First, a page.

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Microsoft: Less Than Half Of U.S. Adults Get It

Microsoft-sponsored survey found that fewer than 50 percent of U.S. adults are hip to the latest technology buzzwords and even fewer can say what VoIP, RSS or tagging mean.

The poll, released this month and conducted by Harris Interactive for Microsoft on its Windows Live service, found that only 43 percent of U.S. adults understand the latest batch of IT buzzwords, even though some may have actually used the technology during the survey.

One in three U.S. adults aren’t sure how to describe VoIP, and 71 percent said they had never heard of RSS feeds. Forty-six percent aren’t certain what Internet tagging means, although they are likely bookmarking favorite Web pages and organizing them daily. Although 79 percent of U.S. adults are aware of blogs, approximately only 17 percent admitted to typically reading them. Also according to the survey, this is especially true among women, who are significantly less likely to know the meaning of these terms than men.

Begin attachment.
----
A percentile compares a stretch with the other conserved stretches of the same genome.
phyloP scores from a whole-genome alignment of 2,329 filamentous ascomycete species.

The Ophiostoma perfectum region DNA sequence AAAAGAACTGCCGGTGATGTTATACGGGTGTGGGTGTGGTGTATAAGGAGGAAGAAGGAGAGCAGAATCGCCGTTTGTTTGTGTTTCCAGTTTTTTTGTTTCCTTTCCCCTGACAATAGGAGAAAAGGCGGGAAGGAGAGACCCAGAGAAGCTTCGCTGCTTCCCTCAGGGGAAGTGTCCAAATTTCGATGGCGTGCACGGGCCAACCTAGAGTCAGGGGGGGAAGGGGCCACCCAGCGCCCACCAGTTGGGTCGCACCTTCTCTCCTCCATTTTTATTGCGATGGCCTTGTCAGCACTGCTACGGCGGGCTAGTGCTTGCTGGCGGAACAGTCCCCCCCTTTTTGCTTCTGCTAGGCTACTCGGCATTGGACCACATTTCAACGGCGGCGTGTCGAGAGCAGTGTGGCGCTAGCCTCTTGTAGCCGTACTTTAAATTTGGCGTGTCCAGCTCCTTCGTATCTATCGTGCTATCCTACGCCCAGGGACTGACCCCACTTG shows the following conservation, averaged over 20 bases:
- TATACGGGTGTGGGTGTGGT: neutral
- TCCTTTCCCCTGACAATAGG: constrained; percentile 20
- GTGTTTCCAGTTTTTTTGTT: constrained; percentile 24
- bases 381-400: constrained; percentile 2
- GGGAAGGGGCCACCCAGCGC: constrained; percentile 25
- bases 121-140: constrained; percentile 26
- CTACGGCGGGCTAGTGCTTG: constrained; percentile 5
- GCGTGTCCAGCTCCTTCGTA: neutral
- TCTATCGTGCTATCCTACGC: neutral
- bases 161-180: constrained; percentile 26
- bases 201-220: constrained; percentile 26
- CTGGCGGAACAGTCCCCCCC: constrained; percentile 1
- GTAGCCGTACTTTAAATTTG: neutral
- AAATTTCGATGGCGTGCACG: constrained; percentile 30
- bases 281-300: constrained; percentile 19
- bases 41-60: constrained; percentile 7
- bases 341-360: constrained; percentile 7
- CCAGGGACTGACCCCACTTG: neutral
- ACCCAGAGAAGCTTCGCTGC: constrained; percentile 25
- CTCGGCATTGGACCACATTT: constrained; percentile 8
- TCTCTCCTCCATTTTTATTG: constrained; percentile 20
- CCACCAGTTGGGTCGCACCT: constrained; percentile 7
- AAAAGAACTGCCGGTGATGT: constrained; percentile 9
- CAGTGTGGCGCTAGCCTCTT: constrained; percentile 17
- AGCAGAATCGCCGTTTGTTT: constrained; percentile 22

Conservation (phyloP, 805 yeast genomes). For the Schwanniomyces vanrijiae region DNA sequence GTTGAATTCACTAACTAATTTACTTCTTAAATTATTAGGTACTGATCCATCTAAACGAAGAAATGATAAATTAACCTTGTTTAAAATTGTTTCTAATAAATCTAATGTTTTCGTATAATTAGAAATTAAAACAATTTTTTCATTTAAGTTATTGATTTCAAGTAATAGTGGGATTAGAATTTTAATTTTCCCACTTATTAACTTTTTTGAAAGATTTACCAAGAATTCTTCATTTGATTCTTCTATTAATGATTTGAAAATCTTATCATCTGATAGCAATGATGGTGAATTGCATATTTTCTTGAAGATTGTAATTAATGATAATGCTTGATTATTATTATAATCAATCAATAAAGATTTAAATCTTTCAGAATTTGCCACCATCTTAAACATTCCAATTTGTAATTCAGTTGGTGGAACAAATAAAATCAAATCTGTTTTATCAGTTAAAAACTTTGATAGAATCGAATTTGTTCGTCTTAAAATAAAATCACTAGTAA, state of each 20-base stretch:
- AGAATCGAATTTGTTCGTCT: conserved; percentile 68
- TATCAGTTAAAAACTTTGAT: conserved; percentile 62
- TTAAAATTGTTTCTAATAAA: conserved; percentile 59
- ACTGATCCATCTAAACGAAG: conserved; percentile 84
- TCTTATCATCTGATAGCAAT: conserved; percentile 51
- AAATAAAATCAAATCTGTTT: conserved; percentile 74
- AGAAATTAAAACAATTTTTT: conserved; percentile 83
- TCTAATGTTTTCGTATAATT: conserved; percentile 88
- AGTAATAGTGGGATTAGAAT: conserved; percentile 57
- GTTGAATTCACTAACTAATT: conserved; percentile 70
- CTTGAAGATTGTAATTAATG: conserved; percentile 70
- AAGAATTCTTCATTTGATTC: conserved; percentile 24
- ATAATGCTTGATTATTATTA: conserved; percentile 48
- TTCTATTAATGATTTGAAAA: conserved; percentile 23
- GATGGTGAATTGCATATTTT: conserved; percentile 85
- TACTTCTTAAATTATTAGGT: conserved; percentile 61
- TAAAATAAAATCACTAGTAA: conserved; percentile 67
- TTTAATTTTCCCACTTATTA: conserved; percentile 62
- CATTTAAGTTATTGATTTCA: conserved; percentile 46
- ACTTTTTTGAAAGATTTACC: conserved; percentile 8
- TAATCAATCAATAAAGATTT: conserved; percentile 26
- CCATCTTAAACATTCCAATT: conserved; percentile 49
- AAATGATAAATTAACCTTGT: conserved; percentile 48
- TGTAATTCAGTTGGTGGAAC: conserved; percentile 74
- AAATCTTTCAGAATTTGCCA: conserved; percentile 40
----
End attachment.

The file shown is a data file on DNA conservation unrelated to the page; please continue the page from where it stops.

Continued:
At least one Microsoft partner was surprised that the percentage of buzzword-literate U.S. adults—43 percent—was as strong as it is.

“Anything over 40 percent would impress me as a lot [of people],” said Andrew Brust, CTO of New York-based consultancy twentysix New York. “All these Web 2.0 terms belong to a lexicon that only some people have a command of. It’s an insular group, mind you, but it’s definitely not mainstream.”

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